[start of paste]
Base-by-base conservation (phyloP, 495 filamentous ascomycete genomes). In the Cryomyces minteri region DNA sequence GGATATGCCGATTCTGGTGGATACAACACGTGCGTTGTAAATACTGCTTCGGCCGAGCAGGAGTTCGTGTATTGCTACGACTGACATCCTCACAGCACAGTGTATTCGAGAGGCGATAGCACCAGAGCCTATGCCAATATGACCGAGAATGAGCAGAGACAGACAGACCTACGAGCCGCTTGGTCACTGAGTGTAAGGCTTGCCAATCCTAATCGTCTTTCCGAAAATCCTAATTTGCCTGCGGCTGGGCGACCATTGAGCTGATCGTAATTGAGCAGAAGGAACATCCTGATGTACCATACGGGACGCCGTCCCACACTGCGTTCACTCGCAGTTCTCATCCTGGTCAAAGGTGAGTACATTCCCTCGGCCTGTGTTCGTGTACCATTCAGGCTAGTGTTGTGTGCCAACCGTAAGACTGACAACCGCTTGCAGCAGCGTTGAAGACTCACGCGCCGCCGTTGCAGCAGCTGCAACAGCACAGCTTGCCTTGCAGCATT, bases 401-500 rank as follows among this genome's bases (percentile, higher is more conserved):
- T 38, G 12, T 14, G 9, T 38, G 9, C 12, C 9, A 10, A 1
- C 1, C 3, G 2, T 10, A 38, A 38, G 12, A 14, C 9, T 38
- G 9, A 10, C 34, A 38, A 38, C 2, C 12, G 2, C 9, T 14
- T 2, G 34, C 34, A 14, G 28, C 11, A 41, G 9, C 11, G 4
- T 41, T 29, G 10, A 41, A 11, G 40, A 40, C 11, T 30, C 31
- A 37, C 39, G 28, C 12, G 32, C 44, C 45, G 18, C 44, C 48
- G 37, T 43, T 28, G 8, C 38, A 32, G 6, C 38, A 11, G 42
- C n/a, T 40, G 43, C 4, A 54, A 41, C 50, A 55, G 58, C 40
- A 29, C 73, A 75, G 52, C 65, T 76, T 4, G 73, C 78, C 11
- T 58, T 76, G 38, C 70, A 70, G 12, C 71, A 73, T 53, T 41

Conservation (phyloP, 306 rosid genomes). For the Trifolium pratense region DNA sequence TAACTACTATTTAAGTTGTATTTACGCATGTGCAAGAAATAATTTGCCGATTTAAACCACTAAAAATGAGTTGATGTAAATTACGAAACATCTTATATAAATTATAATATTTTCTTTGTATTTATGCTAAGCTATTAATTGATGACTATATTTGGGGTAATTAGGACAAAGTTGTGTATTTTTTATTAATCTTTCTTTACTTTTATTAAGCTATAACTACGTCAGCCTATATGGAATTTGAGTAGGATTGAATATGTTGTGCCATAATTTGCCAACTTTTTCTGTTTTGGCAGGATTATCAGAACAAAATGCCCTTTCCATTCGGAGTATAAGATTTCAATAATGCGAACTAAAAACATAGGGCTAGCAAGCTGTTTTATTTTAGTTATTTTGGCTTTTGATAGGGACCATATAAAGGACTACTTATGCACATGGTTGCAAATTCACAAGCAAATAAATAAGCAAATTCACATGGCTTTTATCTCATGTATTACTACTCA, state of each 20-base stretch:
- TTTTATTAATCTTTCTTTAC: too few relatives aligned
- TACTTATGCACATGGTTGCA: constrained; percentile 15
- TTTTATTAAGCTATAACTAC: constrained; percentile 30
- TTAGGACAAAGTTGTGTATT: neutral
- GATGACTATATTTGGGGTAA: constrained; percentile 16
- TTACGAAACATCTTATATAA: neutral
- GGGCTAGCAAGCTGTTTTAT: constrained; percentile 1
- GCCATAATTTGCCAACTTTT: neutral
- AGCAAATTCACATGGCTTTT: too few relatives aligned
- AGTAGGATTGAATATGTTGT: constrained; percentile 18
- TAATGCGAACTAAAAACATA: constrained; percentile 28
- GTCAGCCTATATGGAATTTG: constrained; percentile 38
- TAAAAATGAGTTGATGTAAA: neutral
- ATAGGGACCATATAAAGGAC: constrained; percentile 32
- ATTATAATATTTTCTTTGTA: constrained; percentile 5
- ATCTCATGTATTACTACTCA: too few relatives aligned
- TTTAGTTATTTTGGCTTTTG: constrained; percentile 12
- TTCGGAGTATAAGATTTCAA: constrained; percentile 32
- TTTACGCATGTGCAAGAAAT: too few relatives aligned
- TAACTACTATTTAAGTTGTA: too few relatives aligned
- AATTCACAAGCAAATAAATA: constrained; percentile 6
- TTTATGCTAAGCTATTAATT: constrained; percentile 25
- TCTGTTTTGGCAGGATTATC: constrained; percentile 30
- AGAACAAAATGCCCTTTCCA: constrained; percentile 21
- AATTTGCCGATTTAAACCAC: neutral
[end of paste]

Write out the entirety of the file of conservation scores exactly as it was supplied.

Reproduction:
Base-by-base conservation (phyloP, 495 filamentous ascomycete genomes). In the Cryomyces minteri region DNA sequence GGATATGCCGATTCTGGTGGATACAACACGTGCGTTGTAAATACTGCTTCGGCCGAGCAGGAGTTCGTGTATTGCTACGACTGACATCCTCACAGCACAGTGTATTCGAGAGGCGATAGCACCAGAGCCTATGCCAATATGACCGAGAATGAGCAGAGACAGACAGACCTACGAGCCGCTTGGTCACTGAGTGTAAGGCTTGCCAATCCTAATCGTCTTTCCGAAAATCCTAATTTGCCTGCGGCTGGGCGACCATTGAGCTGATCGTAATTGAGCAGAAGGAACATCCTGATGTACCATACGGGACGCCGTCCCACACTGCGTTCACTCGCAGTTCTCATCCTGGTCAAAGGTGAGTACATTCCCTCGGCCTGTGTTCGTGTACCATTCAGGCTAGTGTTGTGTGCCAACCGTAAGACTGACAACCGCTTGCAGCAGCGTTGAAGACTCACGCGCCGCCGTTGCAGCAGCTGCAACAGCACAGCTTGCCTTGCAGCATT, bases 401-500 rank as follows among this genome's bases (percentile, higher is more conserved):
- T 38, G 12, T 14, G 9, T 38, G 9, C 12, C 9, A 10, A 1
- C 1, C 3, G 2, T 10, A 38, A 38, G 12, A 14, C 9, T 38
- G 9, A 10, C 34, A 38, A 38, C 2, C 12, G 2, C 9, T 14
- T 2, G 34, C 34, A 14, G 28, C 11, A 41, G 9, C 11, G 4
- T 41, T 29, G 10, A 41, A 11, G 40, A 40, C 11, T 30, C 31
- A 37, C 39, G 28, C 12, G 32, C 44, C 45, G 18, C 44, C 48
- G 37, T 43, T 28, G 8, C 38, A 32, G 6, C 38, A 11, G 42
- C n/a, T 40, G 43, C 4, A 54, A 41, C 50, A 55, G 58, C 40
- A 29, C 73, A 75, G 52, C 65, T 76, T 4, G 73, C 78, C 11
- T 58, T 76, G 38, C 70, A 70, G 12, C 71, A 73, T 53, T 41

Conservation (phyloP, 306 rosid genomes). For the Trifolium pratense region DNA sequence TAACTACTATTTAAGTTGTATTTACGCATGTGCAAGAAATAATTTGCCGATTTAAACCACTAAAAATGAGTTGATGTAAATTACGAAACATCTTATATAAATTATAATATTTTCTTTGTATTTATGCTAAGCTATTAATTGATGACTATATTTGGGGTAATTAGGACAAAGTTGTGTATTTTTTATTAATCTTTCTTTACTTTTATTAAGCTATAACTACGTCAGCCTATATGGAATTTGAGTAGGATTGAATATGTTGTGCCATAATTTGCCAACTTTTTCTGTTTTGGCAGGATTATCAGAACAAAATGCCCTTTCCATTCGGAGTATAAGATTTCAATAATGCGAACTAAAAACATAGGGCTAGCAAGCTGTTTTATTTTAGTTATTTTGGCTTTTGATAGGGACCATATAAAGGACTACTTATGCACATGGTTGCAAATTCACAAGCAAATAAATAAGCAAATTCACATGGCTTTTATCTCATGTATTACTACTCA, state of each 20-base stretch:
- TTTTATTAATCTTTCTTTAC: too few relatives aligned
- TACTTATGCACATGGTTGCA: constrained; percentile 15
- TTTTATTAAGCTATAACTAC: constrained; percentile 30
- TTAGGACAAAGTTGTGTATT: neutral
- GATGACTATATTTGGGGTAA: constrained; percentile 16
- TTACGAAACATCTTATATAA: neutral
- GGGCTAGCAAGCTGTTTTAT: constrained; percentile 1
- GCCATAATTTGCCAACTTTT: neutral
- AGCAAATTCACATGGCTTTT: too few relatives aligned
- AGTAGGATTGAATATGTTGT: constrained; percentile 18
- TAATGCGAACTAAAAACATA: constrained; percentile 28
- GTCAGCCTATATGGAATTTG: constrained; percentile 38
- TAAAAATGAGTTGATGTAAA: neutral
- ATAGGGACCATATAAAGGAC: constrained; percentile 32
- ATTATAATATTTTCTTTGTA: constrained; percentile 5
- ATCTCATGTATTACTACTCA: too few relatives aligned
- TTTAGTTATTTTGGCTTTTG: constrained; percentile 12
- TTCGGAGTATAAGATTTCAA: constrained; percentile 32
- TTTACGCATGTGCAAGAAAT: too few relatives aligned
- TAACTACTATTTAAGTTGTA: too few relatives aligned
- AATTCACAAGCAAATAAATA: constrained; percentile 6
- TTTATGCTAAGCTATTAATT: constrained; percentile 25
- TCTGTTTTGGCAGGATTATC: constrained; percentile 30
- AGAACAAAATGCCCTTTCCA: constrained; percentile 21
- AATTTGCCGATTTAAACCAC: neutral